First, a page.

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Nerve Racked Nurses During the Ebola crisis

Nurses Disasters Article   posted

Specializes in MENTAL HEALTH, EDUCATION,ADMINISTRATION.

Even the most experienced, prepared nurse can feel tension and stress when severe crisis such as the Ebola outbreak strikes. Facilities must take quick actions to ensure that the proper plans and resources are in place to protect nurses. When faced with high stress situations and unsafe working conditions, loyalties can be tested. Nurses must form strong unions amongst themselves and advocate for ways organizations can better help them to help others.

Nerve Racked Nurses During the Ebola crisis
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Nursing has always been known as a selfless profession. Those who decide to delve into the jungle of chaotic madness know that there are no real guarantees. Your day at work will be only as good as it can be at any given time depending on a variety of factors. Are you prepared? If so what does that mean? Do you have the skills necessary to assess the patient in the triage room down the hall? Are you geared up to battle any organisms you might encounter? Do you have knowledge and quick wit on your side when their time is running out? Will you leave emotions and fear at home and embrace practicality and protocol? For many nurses the recent Ebola crisis has left them questioning their loyalty to their profession, feeling discouraged by their organizations, and scared for their loved ones.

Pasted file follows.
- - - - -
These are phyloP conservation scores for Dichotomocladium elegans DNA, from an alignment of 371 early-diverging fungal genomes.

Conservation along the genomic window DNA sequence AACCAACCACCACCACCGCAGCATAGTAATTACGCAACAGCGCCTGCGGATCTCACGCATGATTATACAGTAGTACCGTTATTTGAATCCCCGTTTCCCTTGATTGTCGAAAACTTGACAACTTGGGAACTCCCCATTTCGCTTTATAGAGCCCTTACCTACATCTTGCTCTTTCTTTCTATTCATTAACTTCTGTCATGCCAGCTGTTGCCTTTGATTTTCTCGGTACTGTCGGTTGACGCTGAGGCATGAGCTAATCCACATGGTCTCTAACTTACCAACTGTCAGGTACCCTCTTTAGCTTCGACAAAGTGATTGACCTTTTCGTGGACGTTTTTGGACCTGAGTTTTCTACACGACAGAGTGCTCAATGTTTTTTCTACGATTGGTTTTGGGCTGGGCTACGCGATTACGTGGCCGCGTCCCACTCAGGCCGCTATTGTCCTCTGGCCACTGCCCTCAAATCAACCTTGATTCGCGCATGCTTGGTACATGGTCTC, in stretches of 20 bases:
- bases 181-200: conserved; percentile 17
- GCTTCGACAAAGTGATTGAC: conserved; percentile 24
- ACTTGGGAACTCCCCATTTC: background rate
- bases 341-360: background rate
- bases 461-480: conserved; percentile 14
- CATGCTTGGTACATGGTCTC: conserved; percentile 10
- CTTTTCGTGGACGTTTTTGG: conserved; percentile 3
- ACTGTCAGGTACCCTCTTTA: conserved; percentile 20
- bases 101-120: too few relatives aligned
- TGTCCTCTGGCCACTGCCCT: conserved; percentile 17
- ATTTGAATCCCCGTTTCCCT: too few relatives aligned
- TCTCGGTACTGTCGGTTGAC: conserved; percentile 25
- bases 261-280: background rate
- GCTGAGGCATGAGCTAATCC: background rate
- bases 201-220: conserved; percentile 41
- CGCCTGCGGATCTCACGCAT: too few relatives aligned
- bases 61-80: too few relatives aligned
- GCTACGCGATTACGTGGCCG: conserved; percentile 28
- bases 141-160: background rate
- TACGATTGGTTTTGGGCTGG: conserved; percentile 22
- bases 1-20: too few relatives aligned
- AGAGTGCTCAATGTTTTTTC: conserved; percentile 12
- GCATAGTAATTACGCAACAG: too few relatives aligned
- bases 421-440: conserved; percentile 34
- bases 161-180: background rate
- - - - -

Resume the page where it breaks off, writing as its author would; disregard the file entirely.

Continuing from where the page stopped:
A few weeks ago my 13 year old son called me at work to alert me that he had just read on the internet that it had finally happened: Ebola had caused the first Zombie Outbreak! He further went on to comment how he was happy I was safe at my hospital. After educating and reassuring him that there indeed was not a Zombie apocalypse occurring, I hung up with my son. It is then that a thought struck me. Was I safe at my hospital? Did I have the proper knowledge or equipment to assess and treat potential Ebola patients? What would I do in this situation? Knowing that like many hospitals at that particular time mine did not have an exact protocol yet for the Ebola outbreak, I quickly attempted to come up with a haphazard plan of what I may do. At the end of my 10 minute brainstorm I had produced quite a lot of anxiety and stress within myself.